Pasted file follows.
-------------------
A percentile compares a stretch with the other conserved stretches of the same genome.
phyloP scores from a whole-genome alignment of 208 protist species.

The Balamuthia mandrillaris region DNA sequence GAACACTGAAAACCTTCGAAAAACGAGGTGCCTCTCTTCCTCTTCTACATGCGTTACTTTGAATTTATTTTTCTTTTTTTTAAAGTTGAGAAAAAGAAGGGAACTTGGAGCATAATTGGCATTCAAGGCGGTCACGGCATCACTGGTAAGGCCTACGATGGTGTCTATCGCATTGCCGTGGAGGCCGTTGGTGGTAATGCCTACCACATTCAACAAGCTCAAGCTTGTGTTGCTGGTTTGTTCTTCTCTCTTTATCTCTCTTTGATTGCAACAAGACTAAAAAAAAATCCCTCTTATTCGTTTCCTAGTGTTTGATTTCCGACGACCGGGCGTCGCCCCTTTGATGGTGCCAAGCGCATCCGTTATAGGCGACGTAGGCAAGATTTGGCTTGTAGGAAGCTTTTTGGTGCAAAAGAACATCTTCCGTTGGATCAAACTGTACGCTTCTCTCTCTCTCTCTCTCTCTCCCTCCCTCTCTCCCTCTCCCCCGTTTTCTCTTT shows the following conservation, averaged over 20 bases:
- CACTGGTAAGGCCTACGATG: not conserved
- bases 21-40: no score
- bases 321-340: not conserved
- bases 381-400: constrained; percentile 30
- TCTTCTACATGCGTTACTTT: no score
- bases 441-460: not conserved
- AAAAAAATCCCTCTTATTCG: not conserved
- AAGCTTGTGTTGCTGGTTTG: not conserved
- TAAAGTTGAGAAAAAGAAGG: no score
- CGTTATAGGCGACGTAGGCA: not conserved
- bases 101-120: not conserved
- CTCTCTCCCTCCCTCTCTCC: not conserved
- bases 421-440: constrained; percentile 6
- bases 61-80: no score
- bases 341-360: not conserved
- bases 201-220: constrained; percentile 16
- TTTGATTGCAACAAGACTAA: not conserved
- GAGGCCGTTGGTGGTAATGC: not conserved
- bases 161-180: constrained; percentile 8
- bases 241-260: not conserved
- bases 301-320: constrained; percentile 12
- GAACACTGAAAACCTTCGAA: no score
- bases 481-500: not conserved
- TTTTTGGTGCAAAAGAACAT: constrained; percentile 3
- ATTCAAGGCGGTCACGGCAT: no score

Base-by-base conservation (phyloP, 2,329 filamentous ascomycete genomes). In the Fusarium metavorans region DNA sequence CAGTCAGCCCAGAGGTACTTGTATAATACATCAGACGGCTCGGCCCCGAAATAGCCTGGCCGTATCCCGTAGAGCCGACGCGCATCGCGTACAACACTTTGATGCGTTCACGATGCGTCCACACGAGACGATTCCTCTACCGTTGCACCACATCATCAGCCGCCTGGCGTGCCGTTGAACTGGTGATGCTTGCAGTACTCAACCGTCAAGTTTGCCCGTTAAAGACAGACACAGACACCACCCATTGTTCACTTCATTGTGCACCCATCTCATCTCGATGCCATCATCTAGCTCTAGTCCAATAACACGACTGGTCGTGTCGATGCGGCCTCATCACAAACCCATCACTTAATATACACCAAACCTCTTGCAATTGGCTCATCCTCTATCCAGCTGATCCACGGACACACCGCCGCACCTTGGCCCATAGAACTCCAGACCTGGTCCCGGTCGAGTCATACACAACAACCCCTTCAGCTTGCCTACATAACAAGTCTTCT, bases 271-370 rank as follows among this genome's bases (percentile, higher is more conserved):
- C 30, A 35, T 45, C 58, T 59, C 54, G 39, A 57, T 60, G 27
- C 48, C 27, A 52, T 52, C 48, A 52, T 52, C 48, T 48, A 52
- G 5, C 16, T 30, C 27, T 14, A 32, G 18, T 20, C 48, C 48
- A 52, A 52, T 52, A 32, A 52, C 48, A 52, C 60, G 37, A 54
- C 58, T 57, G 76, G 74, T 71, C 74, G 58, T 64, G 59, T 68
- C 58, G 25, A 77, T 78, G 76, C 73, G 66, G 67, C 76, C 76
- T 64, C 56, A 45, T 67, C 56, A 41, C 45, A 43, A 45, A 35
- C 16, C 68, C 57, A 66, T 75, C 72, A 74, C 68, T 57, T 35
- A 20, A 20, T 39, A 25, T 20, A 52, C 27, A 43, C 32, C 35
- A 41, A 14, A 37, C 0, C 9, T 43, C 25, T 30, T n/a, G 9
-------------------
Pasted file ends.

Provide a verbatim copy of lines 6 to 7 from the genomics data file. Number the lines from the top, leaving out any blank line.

- bases 321-340: not conserved
- bases 381-400: constrained; percentile 30